Unemployment Rates in Africa
Rising unemployment rates in Africa have impacted many African nations over the past couple of years. However, certain regions and countries of Africa have taken a proverbial beating to their employment rates. Unemployment rates in sub-Saharan Africa were surprisingly low at 6.6% in 2020. This can mislead some into believing that Africa does not have an unemployment issue. However, in reality, this number is inflated due to the fact that the majority of these workers are underemployed, vulnerably employed and are simply not making a living wage.

Unemployment rates in Northern Africa stood at more than 30% in 2019. This region has a combined 57.4% unemployment rate for women and 37.7% for men. To reduce such massive percentages, unique programs that ensure employment are arising. As of 2021, Africa’s two largest economies, Nigeria and South Africa, have published labor force data indicating that unemployment is at an all-time high with a steady rise. Throughout these most fruitful ends of the continent, close to one in two individuals between the ages of 15 and 34 do not have a job.

7 Programs that Tackle Unemployment Rates in Africa

  1. The African Development Bank’s Coding for Employment Program: The African Development Bank’s Coding for Employment program holds training modules that promote peer-to-peer collaborative learning and expand digital skills to rural African youth. Coding for Employment partners with Microsoft Philanthropies, providing digital ambassadors an intensive three-month program that teaches web design, digital marketing, critical thinking, project management and communication. This boot camp guarantees in-demand skills that employers require. During the peak of the pandemic, the program had a combined total of 130,000 students with a completion rate of more than 80%.
  2. The FAIRWAY Programme: The FAIRWAY programme addresses key sources of work shortages via nationwide interventions in Ethiopia, Kenya, Uganda, Nigeria and Morocco. The Program also holds these interventions across the Arab States, building on the work of the Fairway Middle East project (2016-2019) that targets low-skilled migrant workers. These interventions work with employers to provide workspaces for African and Middle Eastern people from all regions.
  3. The Egypt Youth Employment Program (EYE): The Egypt Youth Employment Program (EYE) “focuses on economic insecurity, aiming to tackle the root causes of irregular migration, increasing decent employment opportunities for young women and men” as well as increasing the participation of “government and the private sector” in creating employment opportunities in Egypt. Another significant goal this program upholds is teaching Egyptian youth about self-employment skills and financial services. This program could benefit approximately 18,500 young men and women with under-developed working skills.
  4. SIRAYE: SIRAYE kickstarts employment that respects the rights of the individual as well as the rights of workers in terms of conditions of work and safety by promoting inclusive industrialization in Ethiopia. To achieve these goals, the SIRAYE program will focus on further developing local worker’s rights organizations to improve respect for workers’ rights to create greater incomes and compensation, enhanced safety, equality, voice and representation. Beneficiaries of the program include 62,000 workers and employers in factories, officials of government, employers’ and workers’ associations at the national and sectoral level.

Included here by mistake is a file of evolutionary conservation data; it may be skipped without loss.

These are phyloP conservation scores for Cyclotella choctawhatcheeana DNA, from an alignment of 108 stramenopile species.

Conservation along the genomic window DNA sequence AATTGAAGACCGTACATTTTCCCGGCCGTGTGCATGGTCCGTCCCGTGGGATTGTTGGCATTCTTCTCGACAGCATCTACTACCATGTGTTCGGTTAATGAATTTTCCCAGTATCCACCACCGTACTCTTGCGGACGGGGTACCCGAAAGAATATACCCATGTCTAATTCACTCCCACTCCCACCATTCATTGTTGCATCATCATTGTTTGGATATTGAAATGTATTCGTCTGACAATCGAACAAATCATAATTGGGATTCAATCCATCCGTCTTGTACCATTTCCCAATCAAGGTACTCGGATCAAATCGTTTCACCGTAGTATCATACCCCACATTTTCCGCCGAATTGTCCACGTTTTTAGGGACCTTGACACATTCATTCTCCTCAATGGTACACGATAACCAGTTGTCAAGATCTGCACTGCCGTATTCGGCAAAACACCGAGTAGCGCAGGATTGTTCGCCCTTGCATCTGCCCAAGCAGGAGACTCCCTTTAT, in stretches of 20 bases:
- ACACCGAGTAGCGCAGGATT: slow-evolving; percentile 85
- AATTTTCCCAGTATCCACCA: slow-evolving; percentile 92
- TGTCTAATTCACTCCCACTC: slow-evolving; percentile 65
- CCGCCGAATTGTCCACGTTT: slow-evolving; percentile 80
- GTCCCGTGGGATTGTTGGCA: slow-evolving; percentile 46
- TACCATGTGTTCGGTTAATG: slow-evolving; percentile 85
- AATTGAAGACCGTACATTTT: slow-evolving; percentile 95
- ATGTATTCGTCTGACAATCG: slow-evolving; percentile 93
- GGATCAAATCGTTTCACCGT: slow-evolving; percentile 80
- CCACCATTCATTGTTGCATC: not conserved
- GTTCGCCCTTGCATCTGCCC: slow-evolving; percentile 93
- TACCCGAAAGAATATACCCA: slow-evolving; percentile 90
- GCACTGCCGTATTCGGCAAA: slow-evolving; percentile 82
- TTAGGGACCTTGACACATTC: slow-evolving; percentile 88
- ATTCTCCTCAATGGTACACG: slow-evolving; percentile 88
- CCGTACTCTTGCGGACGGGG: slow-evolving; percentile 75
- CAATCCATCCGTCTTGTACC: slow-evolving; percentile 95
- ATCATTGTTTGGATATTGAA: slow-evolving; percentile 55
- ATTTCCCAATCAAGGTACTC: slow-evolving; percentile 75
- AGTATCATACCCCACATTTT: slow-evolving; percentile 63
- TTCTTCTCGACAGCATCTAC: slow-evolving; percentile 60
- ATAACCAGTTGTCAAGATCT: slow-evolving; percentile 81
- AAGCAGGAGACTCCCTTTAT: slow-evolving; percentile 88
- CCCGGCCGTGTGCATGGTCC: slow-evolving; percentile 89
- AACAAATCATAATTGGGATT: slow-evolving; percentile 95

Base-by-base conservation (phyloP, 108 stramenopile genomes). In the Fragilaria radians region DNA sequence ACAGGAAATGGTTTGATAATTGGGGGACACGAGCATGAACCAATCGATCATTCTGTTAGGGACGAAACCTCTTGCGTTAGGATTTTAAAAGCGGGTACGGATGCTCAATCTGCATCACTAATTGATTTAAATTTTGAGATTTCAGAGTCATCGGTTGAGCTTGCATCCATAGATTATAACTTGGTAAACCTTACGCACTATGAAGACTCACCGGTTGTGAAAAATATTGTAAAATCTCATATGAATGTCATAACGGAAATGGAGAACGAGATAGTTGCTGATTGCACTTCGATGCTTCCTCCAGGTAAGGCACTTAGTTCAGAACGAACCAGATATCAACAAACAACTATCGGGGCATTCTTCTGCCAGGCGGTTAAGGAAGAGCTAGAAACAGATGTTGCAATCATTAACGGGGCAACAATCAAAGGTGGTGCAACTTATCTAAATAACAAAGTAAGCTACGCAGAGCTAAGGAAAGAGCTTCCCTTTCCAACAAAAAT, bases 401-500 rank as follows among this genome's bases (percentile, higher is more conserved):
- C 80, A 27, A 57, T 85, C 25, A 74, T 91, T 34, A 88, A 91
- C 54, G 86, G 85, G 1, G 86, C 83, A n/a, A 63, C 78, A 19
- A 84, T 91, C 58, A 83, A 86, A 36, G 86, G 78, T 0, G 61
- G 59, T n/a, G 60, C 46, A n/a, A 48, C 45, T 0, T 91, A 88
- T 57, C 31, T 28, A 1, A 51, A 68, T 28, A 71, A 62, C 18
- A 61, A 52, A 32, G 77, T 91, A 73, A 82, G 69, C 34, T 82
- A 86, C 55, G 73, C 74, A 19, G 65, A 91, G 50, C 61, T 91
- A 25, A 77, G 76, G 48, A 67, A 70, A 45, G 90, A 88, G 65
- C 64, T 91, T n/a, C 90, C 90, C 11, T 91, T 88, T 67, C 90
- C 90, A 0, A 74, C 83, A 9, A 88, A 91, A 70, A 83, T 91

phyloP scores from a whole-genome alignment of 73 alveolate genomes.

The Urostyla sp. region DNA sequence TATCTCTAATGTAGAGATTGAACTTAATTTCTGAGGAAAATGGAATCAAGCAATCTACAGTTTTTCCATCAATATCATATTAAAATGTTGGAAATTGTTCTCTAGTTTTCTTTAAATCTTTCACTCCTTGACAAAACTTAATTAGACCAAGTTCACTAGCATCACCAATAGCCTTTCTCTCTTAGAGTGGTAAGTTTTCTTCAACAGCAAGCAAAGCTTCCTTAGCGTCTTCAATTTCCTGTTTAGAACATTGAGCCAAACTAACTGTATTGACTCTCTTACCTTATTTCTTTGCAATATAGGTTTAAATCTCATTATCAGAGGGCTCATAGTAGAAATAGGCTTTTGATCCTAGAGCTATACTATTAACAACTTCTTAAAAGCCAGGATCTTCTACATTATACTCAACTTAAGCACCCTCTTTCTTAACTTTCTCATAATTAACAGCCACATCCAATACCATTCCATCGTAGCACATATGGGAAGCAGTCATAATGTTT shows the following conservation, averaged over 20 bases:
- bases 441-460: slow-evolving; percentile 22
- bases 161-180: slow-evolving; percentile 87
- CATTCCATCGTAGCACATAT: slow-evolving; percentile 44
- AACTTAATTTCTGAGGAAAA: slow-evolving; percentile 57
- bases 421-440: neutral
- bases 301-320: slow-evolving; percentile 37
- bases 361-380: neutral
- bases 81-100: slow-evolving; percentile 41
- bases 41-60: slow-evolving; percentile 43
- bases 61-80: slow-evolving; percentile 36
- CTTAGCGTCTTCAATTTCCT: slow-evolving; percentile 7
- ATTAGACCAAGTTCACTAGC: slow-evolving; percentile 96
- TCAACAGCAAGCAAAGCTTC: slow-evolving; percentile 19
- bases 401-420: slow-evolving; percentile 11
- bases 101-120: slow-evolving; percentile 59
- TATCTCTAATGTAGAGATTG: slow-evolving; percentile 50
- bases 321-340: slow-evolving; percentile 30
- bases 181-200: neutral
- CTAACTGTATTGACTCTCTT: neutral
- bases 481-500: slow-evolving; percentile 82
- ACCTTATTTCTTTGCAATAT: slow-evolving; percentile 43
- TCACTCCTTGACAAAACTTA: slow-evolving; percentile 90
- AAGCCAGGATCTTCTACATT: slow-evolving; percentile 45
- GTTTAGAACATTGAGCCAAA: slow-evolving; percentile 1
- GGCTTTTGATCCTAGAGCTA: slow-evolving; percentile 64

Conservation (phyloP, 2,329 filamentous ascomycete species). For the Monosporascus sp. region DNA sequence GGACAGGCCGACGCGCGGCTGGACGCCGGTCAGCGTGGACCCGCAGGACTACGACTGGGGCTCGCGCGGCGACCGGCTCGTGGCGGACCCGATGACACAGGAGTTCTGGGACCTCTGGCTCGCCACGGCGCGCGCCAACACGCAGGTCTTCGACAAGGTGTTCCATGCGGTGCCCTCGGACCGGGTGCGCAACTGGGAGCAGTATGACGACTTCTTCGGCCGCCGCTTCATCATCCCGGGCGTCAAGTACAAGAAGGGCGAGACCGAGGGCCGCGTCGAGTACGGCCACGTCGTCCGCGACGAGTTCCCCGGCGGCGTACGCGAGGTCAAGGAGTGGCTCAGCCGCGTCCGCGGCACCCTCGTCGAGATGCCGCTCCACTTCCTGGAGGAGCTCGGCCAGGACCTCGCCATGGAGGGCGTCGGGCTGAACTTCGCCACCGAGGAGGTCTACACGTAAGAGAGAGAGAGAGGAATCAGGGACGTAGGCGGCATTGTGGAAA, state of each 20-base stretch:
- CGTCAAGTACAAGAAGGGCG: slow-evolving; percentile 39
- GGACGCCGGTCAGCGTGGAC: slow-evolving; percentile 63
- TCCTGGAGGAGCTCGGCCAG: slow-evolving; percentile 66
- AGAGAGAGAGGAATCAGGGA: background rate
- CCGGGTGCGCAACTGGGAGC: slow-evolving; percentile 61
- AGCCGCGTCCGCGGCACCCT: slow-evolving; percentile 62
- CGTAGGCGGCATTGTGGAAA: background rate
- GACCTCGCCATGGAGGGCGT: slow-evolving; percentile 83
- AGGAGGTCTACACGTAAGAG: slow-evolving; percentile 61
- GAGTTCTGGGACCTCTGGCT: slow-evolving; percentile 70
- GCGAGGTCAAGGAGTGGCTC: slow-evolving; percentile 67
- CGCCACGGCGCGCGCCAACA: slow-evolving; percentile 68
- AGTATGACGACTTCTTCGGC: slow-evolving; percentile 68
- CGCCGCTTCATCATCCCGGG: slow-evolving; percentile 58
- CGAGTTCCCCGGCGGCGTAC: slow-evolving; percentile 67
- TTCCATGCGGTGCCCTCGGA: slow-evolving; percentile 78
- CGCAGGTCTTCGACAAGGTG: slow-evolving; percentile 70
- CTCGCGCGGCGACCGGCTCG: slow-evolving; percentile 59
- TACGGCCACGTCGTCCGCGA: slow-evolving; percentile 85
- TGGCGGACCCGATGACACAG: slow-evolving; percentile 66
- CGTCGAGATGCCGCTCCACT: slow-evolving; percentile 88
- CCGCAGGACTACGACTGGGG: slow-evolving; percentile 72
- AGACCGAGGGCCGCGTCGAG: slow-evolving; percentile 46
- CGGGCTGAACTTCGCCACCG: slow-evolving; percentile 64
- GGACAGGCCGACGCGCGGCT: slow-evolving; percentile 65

5. Skills Initiative for Africa Project: Skills Initiative for Africa Project concocts Rapid Skills Assessment Toolkits for Cameroon, Equatorial Guinea, Ethiopia, Eswatini, Gabon, Ghana, Kenya, Mali, Mauritania, Tanzania, Tunisia, Zambia and Zimbabwe. The initiative creates these toolkits after extensive research on imbalances between the demand and supply of skills that contribute to costly economic inefficacies. This will allow member states to anticipate present and future labor demands in their respective nations and to respond with appropriate skill training.
  6. The Promoting Employment in Nigeria (PEN) Project: The Promoting Employment in Nigeria (PEN) Project will analyze Nigeria’s current labor market situation, and in turn, will work with the Federal Government of Nigeria and any relevant stakeholders in revising the national employment governance framework and institutional capacity for the transition to better jobs.
  7. The SKILL-UP Ghana Project: The SKILL-UP Ghana Project focuses on upgrading skills systems for Ghanaian civilians to ultimately include Ghana in trade and economic growth. This program engages institutions to find a better understanding of what career skills are necessary and where to acquire them. As of October 30, 2021, 102 local teachers at the Asuasi Technical Institute have received training from the project to deliver online training to the institution’s students.

All of these projects have recently launched or will be taking place in the near future. The projects have the same goal to help African countries to increase employment rates and become competitive in the international economic arena.

– Fidelia Gavrilenko
Photo: Flickr